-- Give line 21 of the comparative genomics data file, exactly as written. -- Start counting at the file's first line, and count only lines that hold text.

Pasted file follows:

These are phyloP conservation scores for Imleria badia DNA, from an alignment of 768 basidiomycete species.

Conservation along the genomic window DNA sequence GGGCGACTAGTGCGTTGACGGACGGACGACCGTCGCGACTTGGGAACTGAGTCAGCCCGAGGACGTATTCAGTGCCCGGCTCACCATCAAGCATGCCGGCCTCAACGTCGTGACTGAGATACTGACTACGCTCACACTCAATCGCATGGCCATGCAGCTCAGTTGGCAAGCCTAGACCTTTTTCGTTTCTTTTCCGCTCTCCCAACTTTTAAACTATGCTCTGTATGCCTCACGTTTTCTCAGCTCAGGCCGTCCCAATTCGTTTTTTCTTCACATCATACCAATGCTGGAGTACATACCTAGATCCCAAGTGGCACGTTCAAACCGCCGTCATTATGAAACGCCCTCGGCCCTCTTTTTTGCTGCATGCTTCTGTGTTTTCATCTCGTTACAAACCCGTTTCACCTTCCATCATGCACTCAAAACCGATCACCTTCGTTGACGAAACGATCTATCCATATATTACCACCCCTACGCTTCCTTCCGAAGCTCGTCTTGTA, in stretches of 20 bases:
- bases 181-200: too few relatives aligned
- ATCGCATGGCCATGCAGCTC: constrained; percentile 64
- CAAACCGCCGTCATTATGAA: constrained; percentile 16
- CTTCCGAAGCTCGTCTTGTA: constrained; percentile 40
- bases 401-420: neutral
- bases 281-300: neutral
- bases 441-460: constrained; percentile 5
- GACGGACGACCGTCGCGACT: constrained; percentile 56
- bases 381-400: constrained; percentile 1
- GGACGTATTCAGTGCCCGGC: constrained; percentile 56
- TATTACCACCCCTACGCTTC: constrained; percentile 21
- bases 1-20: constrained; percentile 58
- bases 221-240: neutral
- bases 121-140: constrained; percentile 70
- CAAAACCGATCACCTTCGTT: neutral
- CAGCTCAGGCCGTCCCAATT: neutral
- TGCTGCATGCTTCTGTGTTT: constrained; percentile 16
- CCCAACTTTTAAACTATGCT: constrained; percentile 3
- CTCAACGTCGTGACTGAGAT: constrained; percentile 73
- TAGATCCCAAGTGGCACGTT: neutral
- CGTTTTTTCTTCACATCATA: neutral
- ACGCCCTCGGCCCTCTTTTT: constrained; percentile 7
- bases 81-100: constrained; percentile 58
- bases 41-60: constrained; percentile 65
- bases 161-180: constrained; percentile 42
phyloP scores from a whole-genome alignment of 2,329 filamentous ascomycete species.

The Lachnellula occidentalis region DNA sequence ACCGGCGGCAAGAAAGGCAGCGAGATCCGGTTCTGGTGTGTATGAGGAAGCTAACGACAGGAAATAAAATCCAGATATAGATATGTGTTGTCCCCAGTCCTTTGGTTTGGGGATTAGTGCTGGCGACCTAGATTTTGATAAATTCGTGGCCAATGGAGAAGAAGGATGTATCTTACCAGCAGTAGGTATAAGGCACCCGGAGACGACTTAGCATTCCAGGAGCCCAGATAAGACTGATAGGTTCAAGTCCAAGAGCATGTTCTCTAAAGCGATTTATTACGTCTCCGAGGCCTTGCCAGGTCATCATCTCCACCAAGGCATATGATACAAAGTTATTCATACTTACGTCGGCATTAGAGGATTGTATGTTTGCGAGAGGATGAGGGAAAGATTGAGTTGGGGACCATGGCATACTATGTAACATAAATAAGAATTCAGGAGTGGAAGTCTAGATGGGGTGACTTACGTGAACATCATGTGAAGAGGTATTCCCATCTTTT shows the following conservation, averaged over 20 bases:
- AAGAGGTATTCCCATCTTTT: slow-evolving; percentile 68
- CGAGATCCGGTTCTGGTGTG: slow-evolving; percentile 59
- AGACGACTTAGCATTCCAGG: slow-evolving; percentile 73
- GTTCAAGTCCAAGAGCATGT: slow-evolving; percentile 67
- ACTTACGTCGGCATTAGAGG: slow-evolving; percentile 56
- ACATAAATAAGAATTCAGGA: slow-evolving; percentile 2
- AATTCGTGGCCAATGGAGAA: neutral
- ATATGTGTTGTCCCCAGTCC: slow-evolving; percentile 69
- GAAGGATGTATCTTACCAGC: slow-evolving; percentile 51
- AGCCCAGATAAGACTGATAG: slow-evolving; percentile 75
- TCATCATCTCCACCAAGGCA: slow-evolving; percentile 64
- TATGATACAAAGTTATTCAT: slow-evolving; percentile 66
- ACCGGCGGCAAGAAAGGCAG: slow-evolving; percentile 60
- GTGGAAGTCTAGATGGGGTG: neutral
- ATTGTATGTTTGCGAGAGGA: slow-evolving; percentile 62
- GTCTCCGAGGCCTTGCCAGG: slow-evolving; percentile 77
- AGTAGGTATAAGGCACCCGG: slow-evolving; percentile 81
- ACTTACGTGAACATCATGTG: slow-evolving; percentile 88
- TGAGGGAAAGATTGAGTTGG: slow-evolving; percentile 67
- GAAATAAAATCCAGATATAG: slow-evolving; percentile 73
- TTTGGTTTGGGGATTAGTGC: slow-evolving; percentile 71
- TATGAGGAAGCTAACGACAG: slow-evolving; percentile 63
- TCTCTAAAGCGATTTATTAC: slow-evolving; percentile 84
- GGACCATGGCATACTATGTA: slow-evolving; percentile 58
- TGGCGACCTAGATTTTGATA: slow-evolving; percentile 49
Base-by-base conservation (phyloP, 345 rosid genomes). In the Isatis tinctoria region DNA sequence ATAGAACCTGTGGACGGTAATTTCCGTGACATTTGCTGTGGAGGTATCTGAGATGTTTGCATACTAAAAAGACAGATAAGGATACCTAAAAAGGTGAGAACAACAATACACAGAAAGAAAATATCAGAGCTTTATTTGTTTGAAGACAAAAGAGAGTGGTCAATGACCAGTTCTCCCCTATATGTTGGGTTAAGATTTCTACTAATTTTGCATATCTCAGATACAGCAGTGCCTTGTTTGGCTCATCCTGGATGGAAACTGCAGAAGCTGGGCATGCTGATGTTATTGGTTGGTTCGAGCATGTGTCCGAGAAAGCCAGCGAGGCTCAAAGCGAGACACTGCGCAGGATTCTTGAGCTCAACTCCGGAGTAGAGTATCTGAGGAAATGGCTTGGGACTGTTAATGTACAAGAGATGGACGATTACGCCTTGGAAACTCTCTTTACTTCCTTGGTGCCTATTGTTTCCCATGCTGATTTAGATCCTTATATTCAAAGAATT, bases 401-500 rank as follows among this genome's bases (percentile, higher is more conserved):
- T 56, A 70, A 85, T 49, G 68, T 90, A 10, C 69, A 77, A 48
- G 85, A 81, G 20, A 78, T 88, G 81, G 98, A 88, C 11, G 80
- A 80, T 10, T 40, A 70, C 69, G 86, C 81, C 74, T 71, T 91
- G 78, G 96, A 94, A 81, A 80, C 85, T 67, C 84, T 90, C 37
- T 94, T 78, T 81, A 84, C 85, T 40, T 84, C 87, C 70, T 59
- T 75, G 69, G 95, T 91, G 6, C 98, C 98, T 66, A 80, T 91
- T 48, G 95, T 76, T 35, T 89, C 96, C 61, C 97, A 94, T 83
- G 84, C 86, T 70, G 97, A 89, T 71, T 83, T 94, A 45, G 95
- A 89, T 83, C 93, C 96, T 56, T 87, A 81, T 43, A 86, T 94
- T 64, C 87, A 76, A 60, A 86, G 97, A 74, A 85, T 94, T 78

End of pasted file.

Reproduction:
- CTCAACGTCGTGACTGAGAT: constrained; percentile 73